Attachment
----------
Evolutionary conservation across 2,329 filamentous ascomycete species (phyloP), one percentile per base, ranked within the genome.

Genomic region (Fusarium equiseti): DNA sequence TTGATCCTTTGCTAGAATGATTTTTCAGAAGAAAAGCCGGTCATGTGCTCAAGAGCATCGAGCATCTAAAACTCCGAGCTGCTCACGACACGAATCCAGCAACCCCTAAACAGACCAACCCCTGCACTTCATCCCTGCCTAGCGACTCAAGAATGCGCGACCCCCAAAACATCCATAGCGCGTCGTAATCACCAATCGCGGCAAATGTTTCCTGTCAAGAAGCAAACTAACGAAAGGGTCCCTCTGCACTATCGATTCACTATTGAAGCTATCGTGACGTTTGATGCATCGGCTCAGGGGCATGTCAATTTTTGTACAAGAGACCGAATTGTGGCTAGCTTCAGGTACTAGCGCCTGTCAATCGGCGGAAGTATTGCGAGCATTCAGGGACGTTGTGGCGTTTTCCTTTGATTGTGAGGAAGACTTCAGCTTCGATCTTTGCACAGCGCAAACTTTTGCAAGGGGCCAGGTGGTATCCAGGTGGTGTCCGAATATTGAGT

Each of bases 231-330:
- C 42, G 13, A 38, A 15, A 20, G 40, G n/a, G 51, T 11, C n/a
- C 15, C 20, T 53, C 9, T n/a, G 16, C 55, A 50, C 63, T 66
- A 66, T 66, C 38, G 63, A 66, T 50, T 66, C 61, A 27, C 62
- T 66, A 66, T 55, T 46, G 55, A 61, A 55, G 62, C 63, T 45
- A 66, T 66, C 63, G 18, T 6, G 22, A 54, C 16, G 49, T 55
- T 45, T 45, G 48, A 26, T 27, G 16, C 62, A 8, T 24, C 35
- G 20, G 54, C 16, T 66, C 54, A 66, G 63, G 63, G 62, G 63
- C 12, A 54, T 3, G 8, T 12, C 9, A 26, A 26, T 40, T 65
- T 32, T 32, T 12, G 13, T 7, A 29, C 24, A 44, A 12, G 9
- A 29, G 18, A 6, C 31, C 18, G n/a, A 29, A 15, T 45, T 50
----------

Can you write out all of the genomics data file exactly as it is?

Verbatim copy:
Evolutionary conservation across 2,329 filamentous ascomycete species (phyloP), one percentile per base, ranked within the genome.

Genomic region (Fusarium equiseti): DNA sequence TTGATCCTTTGCTAGAATGATTTTTCAGAAGAAAAGCCGGTCATGTGCTCAAGAGCATCGAGCATCTAAAACTCCGAGCTGCTCACGACACGAATCCAGCAACCCCTAAACAGACCAACCCCTGCACTTCATCCCTGCCTAGCGACTCAAGAATGCGCGACCCCCAAAACATCCATAGCGCGTCGTAATCACCAATCGCGGCAAATGTTTCCTGTCAAGAAGCAAACTAACGAAAGGGTCCCTCTGCACTATCGATTCACTATTGAAGCTATCGTGACGTTTGATGCATCGGCTCAGGGGCATGTCAATTTTTGTACAAGAGACCGAATTGTGGCTAGCTTCAGGTACTAGCGCCTGTCAATCGGCGGAAGTATTGCGAGCATTCAGGGACGTTGTGGCGTTTTCCTTTGATTGTGAGGAAGACTTCAGCTTCGATCTTTGCACAGCGCAAACTTTTGCAAGGGGCCAGGTGGTATCCAGGTGGTGTCCGAATATTGAGT

Each of bases 231-330:
- C 42, G 13, A 38, A 15, A 20, G 40, G n/a, G 51, T 11, C n/a
- C 15, C 20, T 53, C 9, T n/a, G 16, C 55, A 50, C 63, T 66
- A 66, T 66, C 38, G 63, A 66, T 50, T 66, C 61, A 27, C 62
- T 66, A 66, T 55, T 46, G 55, A 61, A 55, G 62, C 63, T 45
- A 66, T 66, C 63, G 18, T 6, G 22, A 54, C 16, G 49, T 55
- T 45, T 45, G 48, A 26, T 27, G 16, C 62, A 8, T 24, C 35
- G 20, G 54, C 16, T 66, C 54, A 66, G 63, G 63, G 62, G 63
- C 12, A 54, T 3, G 8, T 12, C 9, A 26, A 26, T 40, T 65
- T 32, T 32, T 12, G 13, T 7, A 29, C 24, A 44, A 12, G 9
- A 29, G 18, A 6, C 31, C 18, G n/a, A 29, A 15, T 45, T 50